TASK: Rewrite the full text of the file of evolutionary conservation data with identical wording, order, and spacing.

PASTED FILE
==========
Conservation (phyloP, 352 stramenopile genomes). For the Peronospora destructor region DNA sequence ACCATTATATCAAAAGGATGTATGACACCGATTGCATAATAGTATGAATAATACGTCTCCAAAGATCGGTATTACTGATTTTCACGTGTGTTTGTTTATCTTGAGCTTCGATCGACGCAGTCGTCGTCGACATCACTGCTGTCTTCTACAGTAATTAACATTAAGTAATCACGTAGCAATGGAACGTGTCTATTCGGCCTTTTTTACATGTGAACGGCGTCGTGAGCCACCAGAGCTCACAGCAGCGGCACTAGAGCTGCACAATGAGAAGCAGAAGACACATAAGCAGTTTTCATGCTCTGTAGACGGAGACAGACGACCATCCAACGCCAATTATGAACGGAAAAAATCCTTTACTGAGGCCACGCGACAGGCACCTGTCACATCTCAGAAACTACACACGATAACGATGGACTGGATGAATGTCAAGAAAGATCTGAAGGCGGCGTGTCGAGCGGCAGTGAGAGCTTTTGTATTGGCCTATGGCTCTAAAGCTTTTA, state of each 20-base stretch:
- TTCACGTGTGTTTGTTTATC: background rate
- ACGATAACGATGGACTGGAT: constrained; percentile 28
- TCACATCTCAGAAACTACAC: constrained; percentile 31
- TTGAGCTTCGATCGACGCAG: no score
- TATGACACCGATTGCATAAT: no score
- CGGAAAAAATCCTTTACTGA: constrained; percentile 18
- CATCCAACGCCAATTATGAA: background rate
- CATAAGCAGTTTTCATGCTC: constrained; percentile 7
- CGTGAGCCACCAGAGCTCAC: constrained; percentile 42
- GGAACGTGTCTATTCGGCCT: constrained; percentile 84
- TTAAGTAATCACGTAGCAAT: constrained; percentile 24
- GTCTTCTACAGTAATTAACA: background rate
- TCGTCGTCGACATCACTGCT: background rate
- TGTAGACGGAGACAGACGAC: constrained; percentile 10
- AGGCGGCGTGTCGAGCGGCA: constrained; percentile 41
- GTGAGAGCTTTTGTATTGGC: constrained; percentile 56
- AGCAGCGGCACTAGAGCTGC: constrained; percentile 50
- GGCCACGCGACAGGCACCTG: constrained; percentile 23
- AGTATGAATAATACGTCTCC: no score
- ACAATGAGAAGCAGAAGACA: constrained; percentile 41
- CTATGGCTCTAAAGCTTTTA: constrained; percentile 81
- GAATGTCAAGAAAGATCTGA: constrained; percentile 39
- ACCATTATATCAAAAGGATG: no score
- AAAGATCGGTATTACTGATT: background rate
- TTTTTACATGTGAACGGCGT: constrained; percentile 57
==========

Conservation (phyloP, 352 stramenopile genomes). For the Peronospora destructor region DNA sequence ACCATTATATCAAAAGGATGTATGACACCGATTGCATAATAGTATGAATAATACGTCTCCAAAGATCGGTATTACTGATTTTCACGTGTGTTTGTTTATCTTGAGCTTCGATCGACGCAGTCGTCGTCGACATCACTGCTGTCTTCTACAGTAATTAACATTAAGTAATCACGTAGCAATGGAACGTGTCTATTCGGCCTTTTTTACATGTGAACGGCGTCGTGAGCCACCAGAGCTCACAGCAGCGGCACTAGAGCTGCACAATGAGAAGCAGAAGACACATAAGCAGTTTTCATGCTCTGTAGACGGAGACAGACGACCATCCAACGCCAATTATGAACGGAAAAAATCCTTTACTGAGGCCACGCGACAGGCACCTGTCACATCTCAGAAACTACACACGATAACGATGGACTGGATGAATGTCAAGAAAGATCTGAAGGCGGCGTGTCGAGCGGCAGTGAGAGCTTTTGTATTGGCCTATGGCTCTAAAGCTTTTA, state of each 20-base stretch:
- TTCACGTGTGTTTGTTTATC: background rate
- ACGATAACGATGGACTGGAT: constrained; percentile 28
- TCACATCTCAGAAACTACAC: constrained; percentile 31
- TTGAGCTTCGATCGACGCAG: no score
- TATGACACCGATTGCATAAT: no score
- CGGAAAAAATCCTTTACTGA: constrained; percentile 18
- CATCCAACGCCAATTATGAA: background rate
- CATAAGCAGTTTTCATGCTC: constrained; percentile 7
- CGTGAGCCACCAGAGCTCAC: constrained; percentile 42
- GGAACGTGTCTATTCGGCCT: constrained; percentile 84
- TTAAGTAATCACGTAGCAAT: constrained; percentile 24
- GTCTTCTACAGTAATTAACA: background rate
- TCGTCGTCGACATCACTGCT: background rate
- TGTAGACGGAGACAGACGAC: constrained; percentile 10
- AGGCGGCGTGTCGAGCGGCA: constrained; percentile 41
- GTGAGAGCTTTTGTATTGGC: constrained; percentile 56
- AGCAGCGGCACTAGAGCTGC: constrained; percentile 50
- GGCCACGCGACAGGCACCTG: constrained; percentile 23
- AGTATGAATAATACGTCTCC: no score
- ACAATGAGAAGCAGAAGACA: constrained; percentile 41
- CTATGGCTCTAAAGCTTTTA: constrained; percentile 81
- GAATGTCAAGAAAGATCTGA: constrained; percentile 39
- ACCATTATATCAAAAGGATG: no score
- AAAGATCGGTATTACTGATT: background rate
- TTTTTACATGTGAACGGCGT: constrained; percentile 57